One example is the NHS Blood and Transplant (NHSBT) Clinical Biotechnology Centre (CBC),10 which has more than 20 years’ experience of manufacturing molecular therapeutics and has produced over 100 DNA plasmids and recombinant proteins to treat patients across the world, for conditions ranging from arthritis to cancers. Reflecting an increase in demand for their services, CBC is preparing to move to a state-of-the-art expanded facility based at NHSBT Filton in Bristol, which also houses one of four NHSBT cell therapy manufacturing facilities.11 The new facility will host the recently announced NHSBT Gene Therapy Hub.12 Backed by funding from LifeArc and the Medical Research Council (MRC), with support from the Biotechnology and Biological Sciences Research Council (BBSRC), the NHSBT Gene Therapy Hub will provide viral vector manufacturing, training and support services for academic-led groups seeking production of adeno-associated viral (AAV) and lentiviral (LV) vectors and plasmid DNA at GMP and research-grade qualities. CBC’s current projects include a £1.1 million collaboration with Gyroscope Therapeutics,13 Freeline Therapeutics14 and the Centre for Process Innovation (CPI),15 funded by Innovate UK to develop a shared, scalable manufacturing platform to produce novel AAV gene therapies. Translating gene therapies from the lab into a therapy that can be administered into a patient is a complex and expensive process. This project aims to de-risk the transition to costly GMP manufacture of plasmid DNA for subsequent clinical-grade viral vector production.

Human colorectal cancer cells treated with a topoisomerase inhibitor and an inhibitor of the protein kinase ATR (ataxia telangiectasia and Rad3 related), a drug combination under study as a cancer therapy. Cell nuclei are stained blue; the chromosomal protein histone gamma‑H2AX marks DNA damage in red and foci of DNA replication in green. Created by Yves Pommier, Rozenn Josse, 2014.

Human colorectal cancer cells treated with a topoisomerase inhibitor and an inhibitor of the protein kinase ATR (ataxia telangiectasia and Rad3 related), a drug combination under study as a cancer therapy. Cell nuclei are stained blue; the chromosomal protein histone gamma‑H2AX marks DNA damage in red and foci of DNA replication in green.
Created by Yves Pommier, Rozenn Josse, 2014.

Successful outcomes from this work will directly benefit patients with conditions such as age-related macular degeneration (AMD) – the leading cause of blindness amongst the elderly for which there is currently no effective treatment for end‑stage disease. As Boris Johnson shared in his first speech as Prime Minister, “it is here in Britain that we are using gene therapy, for the first time, to treat the most common form of blindness”. The FOCUS clinical trial, currently taking place at seven hospitals across England, aims to tackle the underlying genetic cause of AMD and could be effective in halting the disease before people go blind. This gene therapy has been developed by Gyroscope Therapeutics and in February 2019, the first patient was dosed in the FOCUS study to assess safety and biological activity of the gene therapy. This is just one example of innovation in a specific disease area, but serves to demonstrate that the UK is a leader in this field, with Cambridge Enterprise being the top assignee for patents in the AMD gene therapy space (PatSnap).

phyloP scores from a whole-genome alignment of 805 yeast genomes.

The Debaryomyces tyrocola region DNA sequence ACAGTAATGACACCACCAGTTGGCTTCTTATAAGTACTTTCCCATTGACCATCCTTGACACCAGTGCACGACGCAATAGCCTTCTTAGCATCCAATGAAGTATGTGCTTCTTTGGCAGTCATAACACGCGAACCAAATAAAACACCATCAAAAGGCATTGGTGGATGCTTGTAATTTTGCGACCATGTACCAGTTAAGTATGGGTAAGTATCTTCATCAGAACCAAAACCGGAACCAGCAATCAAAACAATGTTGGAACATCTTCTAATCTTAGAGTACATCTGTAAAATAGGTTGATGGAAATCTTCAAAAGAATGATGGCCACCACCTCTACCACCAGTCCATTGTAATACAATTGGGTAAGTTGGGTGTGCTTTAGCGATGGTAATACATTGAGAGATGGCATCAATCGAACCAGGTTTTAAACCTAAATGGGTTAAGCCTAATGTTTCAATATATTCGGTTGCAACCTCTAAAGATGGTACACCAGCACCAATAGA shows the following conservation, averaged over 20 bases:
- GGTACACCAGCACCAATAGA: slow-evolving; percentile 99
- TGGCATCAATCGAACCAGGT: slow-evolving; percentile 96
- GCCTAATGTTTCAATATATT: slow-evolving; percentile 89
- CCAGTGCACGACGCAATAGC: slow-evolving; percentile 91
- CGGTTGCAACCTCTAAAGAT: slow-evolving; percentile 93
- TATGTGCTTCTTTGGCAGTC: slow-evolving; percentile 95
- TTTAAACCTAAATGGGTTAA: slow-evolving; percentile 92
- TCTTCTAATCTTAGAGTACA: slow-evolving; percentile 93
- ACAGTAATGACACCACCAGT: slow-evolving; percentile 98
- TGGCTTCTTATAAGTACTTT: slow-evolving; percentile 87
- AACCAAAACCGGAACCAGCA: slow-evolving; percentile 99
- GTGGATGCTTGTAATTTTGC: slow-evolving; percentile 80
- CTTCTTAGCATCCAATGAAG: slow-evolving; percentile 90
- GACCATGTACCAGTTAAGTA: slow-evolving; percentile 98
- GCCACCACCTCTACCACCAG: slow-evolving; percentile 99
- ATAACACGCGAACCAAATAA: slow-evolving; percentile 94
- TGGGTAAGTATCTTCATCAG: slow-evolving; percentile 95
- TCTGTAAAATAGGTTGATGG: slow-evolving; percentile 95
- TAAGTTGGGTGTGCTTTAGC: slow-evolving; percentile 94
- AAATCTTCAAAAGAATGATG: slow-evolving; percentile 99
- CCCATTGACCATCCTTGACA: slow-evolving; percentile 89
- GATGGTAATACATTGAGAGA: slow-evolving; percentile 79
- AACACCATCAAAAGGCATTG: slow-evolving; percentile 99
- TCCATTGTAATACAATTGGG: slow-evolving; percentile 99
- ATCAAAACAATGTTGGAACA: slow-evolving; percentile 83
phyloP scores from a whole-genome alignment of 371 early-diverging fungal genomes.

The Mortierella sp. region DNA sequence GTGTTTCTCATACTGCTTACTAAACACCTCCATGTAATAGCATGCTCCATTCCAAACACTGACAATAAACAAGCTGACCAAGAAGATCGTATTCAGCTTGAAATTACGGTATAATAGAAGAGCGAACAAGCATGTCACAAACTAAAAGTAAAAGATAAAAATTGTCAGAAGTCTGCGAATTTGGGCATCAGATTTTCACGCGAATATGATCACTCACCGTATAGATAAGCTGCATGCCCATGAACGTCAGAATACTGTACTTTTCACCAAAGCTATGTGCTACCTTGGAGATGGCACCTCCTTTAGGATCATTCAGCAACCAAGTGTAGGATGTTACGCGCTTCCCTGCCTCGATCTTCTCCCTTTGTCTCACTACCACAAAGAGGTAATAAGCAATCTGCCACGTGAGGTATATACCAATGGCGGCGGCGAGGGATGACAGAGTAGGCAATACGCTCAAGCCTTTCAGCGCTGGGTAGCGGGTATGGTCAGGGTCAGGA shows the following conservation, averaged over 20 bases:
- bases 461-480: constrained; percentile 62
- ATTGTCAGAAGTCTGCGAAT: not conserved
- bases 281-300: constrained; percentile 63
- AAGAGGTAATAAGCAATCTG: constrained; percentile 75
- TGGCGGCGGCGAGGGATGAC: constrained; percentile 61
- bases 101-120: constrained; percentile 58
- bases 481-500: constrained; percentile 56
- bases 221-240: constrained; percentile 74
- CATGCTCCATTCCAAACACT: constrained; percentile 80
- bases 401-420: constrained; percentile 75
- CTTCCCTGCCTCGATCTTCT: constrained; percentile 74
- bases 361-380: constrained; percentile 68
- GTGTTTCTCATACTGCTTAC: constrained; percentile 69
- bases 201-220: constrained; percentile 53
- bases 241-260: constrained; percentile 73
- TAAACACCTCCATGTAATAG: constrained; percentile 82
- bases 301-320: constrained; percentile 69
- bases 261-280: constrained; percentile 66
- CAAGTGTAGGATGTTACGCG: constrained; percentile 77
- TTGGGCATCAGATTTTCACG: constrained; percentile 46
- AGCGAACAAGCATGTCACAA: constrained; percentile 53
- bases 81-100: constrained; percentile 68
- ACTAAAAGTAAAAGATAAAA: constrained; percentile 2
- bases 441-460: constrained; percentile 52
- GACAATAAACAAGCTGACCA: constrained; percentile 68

Another excellent example of UK-led advanced therapy success is chimeric antigen receptor (CAR) T-cell therapy, an innovative immunotherapy approach that involves engineering a patient’s own immune cells to treat their cancer. To engineer the therapy, white blood cells are first collected from the patient by a process known as leukapheresis. The cells are shipped to the manufacturing facility where they are genetically modified to express CARs, which target the patient’s cancer. These engineered ‘CAR-T’ cells are then transported to the treatment hospital and infused into the patient following pre-conditioning chemotherapy. In some instances, CAR T-cell therapy has been curative in patients who had exhausted all other treatment options. To date, NICE has recommended three CAR-T products to be made available to NHS patients: axicabtagene ciloleucel (Yescarta), brexucabtagene autoleucel (Tecartus; both Kite Pharma/Gilead) and tisagenlecleucel (Kymriah, Novartis). NHS England’s commercial deal with Novartis for the indication of acute lymphoblastic leukaemia was the first in Europe and came just days after the therapy was granted European marketing authorisation. This was one of the fastest funding approvals in the 70-year history of the NHS. NHSBT has supported the collection, processing and storage of cells for several of the first wave of NHS treatment centres commissioned to provide CAR T-cell therapy to UK patients. At some centres, cells are collected at NHSBT Therapeutic Apheresis Service16 units and may be cryopreserved at NHSBT Cellular and Molecular Therapies17 laboratories before shipping internationally for manufacture into the CAR T-cell therapy. The final therapeutic product can then be stored by NHSBT under a genetically modified organism (GMO) licence, before being returned to the treatment hospital for administration to the patient. NHS hospital trusts across the UK are also supporting these services, with additional centres now preparing to offer this innovative treatment to patients.